Sunday, April 21, 2013

The Embodied Paradox

In one of my earliest essays on this blog, I wrote about the error of "mistaking abstractions for reality", of the idolatrous assumption that reality conforms to our own concepts and mental models. It is difficult to break free of such an error - and even more difficult to break free of the general category of error - because within a mind (or worse, community) trapped in its own self-constructed walls, there exists no room to consider the possibility of error. Put more plainly: When I assume my understanding is accurate and complete, then I am likely to reject anything that contradicts it, thus stunting my own growth.

But as far as I can tell, there is a "red pill", allowing one who is willing to leave the tiny sphere of their understanding for the infinite, frightening, untameable reality. This red pill is paradox, and it takes shape in those absurd prophets on the outskirts of credibility - the true followers of Christ, in whom He is collectively embodied.

A true follower of Christ - one who believes in the whole Gospel, and whose belief is not compartmentalized, but flows into and out from all aspects of life - is a constant source of paradox to the world. Most onlookers will take the blue pill, ignoring, ridiculing, or persecuting; but a few will relish the opportunity to leave their illusions behind, swallowing the red pill and experiencing the pain and joy of rebirth.

Examples of Christian Paradox

The world tends to see matters dualistically, and in this especially the Christian becomes a paradox. Following are a number of more specific examples in which the faithful Christian exists entirely outside the world's dualistic spectra.

Obviously these qualities can be manifested (sometimes better and more often) in non-Christians, and I would equally encourage any non-Christian to strive to embody them. I frame them here in a Christian context because my understanding of them flows directly from my Christian faith.

  • Life-Affirming and Willing to Die. Christians should neither cling to this life nor curse it, nor operate merely somewhere in between - they should be both the most life-affirming men and women in the world, and yet the most ready to die. They should cherish creation to the fullest, including the pleasures of food, sex, art, and natural beauty; they should be the most firmly rooted in family, community, and place; they should perform manual labor with gratitude; their marriages should last. But when they suffer and die, whether in old age or at any time prior, they should do so gratefully and without bitterness or reservation. Look to the martyrs for examples of this - they actually rejoice in the opportunity to suffer and die for Christ, and yet by no means can be called suicidal.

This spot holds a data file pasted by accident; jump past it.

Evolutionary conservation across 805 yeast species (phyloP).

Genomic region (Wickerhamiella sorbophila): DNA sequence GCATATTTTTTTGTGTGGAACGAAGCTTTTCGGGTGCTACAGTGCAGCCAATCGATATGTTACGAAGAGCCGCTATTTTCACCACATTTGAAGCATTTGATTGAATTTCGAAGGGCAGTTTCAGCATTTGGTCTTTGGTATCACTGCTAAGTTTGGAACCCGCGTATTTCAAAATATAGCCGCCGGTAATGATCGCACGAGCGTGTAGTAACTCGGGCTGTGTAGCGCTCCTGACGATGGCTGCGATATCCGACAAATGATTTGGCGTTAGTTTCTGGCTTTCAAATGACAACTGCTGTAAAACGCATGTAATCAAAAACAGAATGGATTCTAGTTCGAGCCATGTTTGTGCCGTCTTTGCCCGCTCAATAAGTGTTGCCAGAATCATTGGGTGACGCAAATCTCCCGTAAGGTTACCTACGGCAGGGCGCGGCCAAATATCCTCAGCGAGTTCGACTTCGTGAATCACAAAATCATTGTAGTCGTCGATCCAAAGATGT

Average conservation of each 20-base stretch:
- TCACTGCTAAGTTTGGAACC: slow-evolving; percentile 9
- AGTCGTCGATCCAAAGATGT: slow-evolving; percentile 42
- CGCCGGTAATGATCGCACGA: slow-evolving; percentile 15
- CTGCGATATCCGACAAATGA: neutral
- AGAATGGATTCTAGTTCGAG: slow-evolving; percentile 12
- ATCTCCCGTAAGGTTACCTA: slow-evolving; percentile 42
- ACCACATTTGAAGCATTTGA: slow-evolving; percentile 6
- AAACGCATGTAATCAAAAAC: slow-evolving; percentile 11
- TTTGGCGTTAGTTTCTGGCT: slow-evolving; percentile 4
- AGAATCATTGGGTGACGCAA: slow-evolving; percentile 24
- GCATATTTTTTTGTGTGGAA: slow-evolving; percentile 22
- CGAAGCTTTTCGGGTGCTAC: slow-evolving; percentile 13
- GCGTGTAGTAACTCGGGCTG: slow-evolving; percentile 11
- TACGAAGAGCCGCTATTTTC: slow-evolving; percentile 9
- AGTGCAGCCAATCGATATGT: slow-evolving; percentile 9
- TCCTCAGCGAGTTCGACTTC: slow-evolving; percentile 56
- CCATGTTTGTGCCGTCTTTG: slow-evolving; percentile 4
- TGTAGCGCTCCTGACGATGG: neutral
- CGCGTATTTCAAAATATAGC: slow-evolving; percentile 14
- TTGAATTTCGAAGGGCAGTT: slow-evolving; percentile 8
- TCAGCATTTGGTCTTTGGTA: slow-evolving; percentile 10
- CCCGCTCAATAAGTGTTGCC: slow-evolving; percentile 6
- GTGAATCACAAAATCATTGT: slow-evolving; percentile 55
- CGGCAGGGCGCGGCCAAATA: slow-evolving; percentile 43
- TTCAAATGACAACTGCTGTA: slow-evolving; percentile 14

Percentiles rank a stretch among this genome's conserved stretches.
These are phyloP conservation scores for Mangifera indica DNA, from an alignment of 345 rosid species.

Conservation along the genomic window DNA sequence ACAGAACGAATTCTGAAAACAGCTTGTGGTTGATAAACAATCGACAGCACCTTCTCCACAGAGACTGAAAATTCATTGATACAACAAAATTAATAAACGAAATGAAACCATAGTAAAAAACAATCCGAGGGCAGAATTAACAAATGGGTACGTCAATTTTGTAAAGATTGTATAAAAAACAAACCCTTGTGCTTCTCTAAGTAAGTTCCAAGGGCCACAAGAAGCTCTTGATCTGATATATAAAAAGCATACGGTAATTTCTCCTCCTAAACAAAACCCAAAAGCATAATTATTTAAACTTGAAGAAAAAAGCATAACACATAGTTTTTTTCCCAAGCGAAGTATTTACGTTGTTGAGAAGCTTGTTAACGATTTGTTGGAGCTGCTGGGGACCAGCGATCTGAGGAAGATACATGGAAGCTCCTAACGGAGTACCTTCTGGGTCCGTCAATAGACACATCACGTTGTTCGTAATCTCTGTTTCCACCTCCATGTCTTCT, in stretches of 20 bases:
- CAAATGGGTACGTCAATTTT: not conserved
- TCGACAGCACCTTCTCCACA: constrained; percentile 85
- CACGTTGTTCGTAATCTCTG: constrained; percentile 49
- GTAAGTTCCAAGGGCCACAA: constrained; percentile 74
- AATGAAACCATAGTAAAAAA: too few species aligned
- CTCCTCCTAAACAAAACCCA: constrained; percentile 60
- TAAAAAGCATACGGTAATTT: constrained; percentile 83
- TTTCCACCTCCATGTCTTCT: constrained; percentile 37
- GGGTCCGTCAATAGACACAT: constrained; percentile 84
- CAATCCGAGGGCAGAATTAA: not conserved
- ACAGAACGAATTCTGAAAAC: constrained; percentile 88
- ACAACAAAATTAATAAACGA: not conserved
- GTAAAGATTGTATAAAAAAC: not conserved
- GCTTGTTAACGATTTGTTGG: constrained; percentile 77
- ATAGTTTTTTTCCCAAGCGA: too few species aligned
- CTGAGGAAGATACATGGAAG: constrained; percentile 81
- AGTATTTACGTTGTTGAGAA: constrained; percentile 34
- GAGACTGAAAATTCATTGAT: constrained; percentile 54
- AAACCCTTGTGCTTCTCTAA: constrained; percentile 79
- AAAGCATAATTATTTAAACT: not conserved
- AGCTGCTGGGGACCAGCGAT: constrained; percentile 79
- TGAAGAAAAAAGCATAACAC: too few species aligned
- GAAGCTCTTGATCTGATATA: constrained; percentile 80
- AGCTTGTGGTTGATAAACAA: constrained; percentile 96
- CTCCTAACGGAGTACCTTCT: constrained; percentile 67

• Open-Minded and Closed-Minded. Christians should be neither exclusively closed-minded nor exclusively open-minded, nor at the halfway point between, but should be at once the most open-minded and closed-minded in the world; totally open to any new idea or frame of thought, and yet simultaneously skeptical and scrutinizing to the maximum degree. Such a virtue not only makes for a healthy Christian, but also a healthy scientist, artist, poet, farmer...
  • Optimistic and Pessimistic. Christians should be neither optimists nor pessimists, nor somewhere in between, but should be at once the most optimistic and the most pessimistic men and women in the world. To their core they should believe in total depravity and total redeemability, and should faithfully carry out that belief in all their actions, always willing to fail and never despairing; never expecting and always hoping.
  • Meek and Bold. Christians should be at once humble and courageous, meek and bold - not somewhere in between, but both simultaneously to the extreme. They should speak and execute their convictions to the fullest extent, and yet always realize - even embrace - the limits of their understanding. This paradoxical quality in particular I have seen in many of my own heroes - such as Leo Tolstoy, Mohandas Gandhi, Wendell Berry, and Mister Rogers. They all exude a serene yet commanding confidence - but at the same time a childlike vulnerability and a self-deprecating sense of humor. What could be more disarming?
  • Tender and Severe. It was the same Jesus who flipped the tables of the money-changers and invited the children to come to him, and this same paradoxical combination we see in all the world's great prophets and peacemakers: an unbridled intensity, and a compassion both comforting and deeply unsettling. It mirrors God who is both loving and wrathful.
  • Convicting and Forgiving. Most people, including professing Christians, tend to choose some position on this "spectrum" - they will let slide any sin up to a certain perceived degree of severity, and beyond that point will offer hardly any room for forgiveness. A faithful Christian knows that even the most minute, mundane sin is detestable, knows as well that even the most repulsive sin is forgivable, and furthermore puts this knowledge into practice. Neither legalistic nor hedonistic, neither moralistic nor amoral, but wholly conscientious and aboundingly grace-filled.